Home News National Assembly passes Deceased Persons Estates’ Amendment Bill
…updates archaic provisions
The National Assembly on Thursday passed the Deceased Persons Estates’ Administration (Amendment) Bill 2020, which updates archaic provisions concerning estate values.
Attorney General and Legal Affairs Minister, Anil Nandlall, SC, presented the bill for a second reading before it was passed during the 18th Sitting of the National Assembly. Under the current Act, letters of administration are not required for small estates in certain circumstances where the value of the estate does not exceed $1000. Additionally, proceeds of small intestate estates can be accessed from banks, in the absence of a grant of letters of administration, where the value of the estate of the deceased does not exceed $250,000. According to a Department of Public Information report, during his presentation, Nandlall explained that the new amendments increase the value of estates for which the Registrar may summarily appoint an administrator, from $1000 to $750,000. It also provides that in the absence of letters of administration, a bank manager may pay to a claimant, from a deceased person’s savings bank account, a sum not exceeding $750,000.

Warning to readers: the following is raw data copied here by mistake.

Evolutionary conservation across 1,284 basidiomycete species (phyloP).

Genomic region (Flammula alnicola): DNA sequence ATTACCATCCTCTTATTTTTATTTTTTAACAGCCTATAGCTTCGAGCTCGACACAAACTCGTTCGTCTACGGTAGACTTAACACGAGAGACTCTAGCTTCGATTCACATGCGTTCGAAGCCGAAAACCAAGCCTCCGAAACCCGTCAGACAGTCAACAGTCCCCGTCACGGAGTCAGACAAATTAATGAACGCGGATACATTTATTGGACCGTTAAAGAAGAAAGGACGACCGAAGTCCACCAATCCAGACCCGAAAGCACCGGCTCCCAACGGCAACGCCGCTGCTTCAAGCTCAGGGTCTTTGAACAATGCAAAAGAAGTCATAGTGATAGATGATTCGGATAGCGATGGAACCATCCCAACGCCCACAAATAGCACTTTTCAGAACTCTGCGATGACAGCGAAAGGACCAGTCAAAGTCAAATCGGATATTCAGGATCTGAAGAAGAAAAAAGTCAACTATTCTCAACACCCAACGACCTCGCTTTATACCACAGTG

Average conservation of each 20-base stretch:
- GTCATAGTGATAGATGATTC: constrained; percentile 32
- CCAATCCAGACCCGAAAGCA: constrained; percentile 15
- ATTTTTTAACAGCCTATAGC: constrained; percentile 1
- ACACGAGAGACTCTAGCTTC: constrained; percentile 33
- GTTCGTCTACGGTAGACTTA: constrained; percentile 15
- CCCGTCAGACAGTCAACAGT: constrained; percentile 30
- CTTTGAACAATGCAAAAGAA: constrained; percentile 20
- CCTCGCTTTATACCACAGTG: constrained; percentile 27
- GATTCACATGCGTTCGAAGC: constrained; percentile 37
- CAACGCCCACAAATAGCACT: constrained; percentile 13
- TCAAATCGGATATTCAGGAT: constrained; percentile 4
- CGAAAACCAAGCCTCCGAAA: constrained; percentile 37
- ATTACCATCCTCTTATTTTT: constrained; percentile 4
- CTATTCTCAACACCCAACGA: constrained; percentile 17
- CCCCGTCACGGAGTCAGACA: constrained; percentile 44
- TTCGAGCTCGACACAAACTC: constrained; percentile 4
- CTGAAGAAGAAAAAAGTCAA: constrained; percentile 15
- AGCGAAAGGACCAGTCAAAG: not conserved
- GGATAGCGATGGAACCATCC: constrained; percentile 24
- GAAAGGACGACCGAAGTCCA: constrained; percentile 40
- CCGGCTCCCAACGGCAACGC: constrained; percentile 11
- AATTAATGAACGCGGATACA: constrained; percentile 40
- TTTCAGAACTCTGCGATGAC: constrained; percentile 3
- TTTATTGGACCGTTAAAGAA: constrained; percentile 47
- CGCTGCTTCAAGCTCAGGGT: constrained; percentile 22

“So, Mr Speaker, in relation to estates that are $750,000 in value, the bill that we are proposing along with the amendments, dispenses with the need for a probate to be granted in the event of a deceased person leaving a will, or for letters of administration once there is no will. Once the net value of the estate is $750,000, then you do not require letters of administration or probate,” he is quoted as saying.
Education Minister Priya Manickchand, also an attorney at law, in her contribution, said the amendment reduces the hassle to which beneficiaries of small estates are subjected.
“Because that involves not only the expense of a lawyer, it’s usually five per cent of a large estate and if it’s not a large estate, it starts at $150,000 to $300,000 depending on the lawyer. And, it’s not just the lawyer fees, there is an estate duty, there are valuations that have to be had, bank statements that have to be had and all of that cost money. That is not only burdensome financially, but the running around to get to the process is also extremely burdensome for a grieving family,” she said.
Meanwhile, Public Service Minister, Sonia Parag, who is also a lawyer, said the common thread in all of the bills presented by the PPP/C Administration is that it puts the interest of the people at the forefront. While the amendments to the Deceased Persons Estates’ Administration Act may seem minimal, she said, they would have a huge impact on a large section of the society.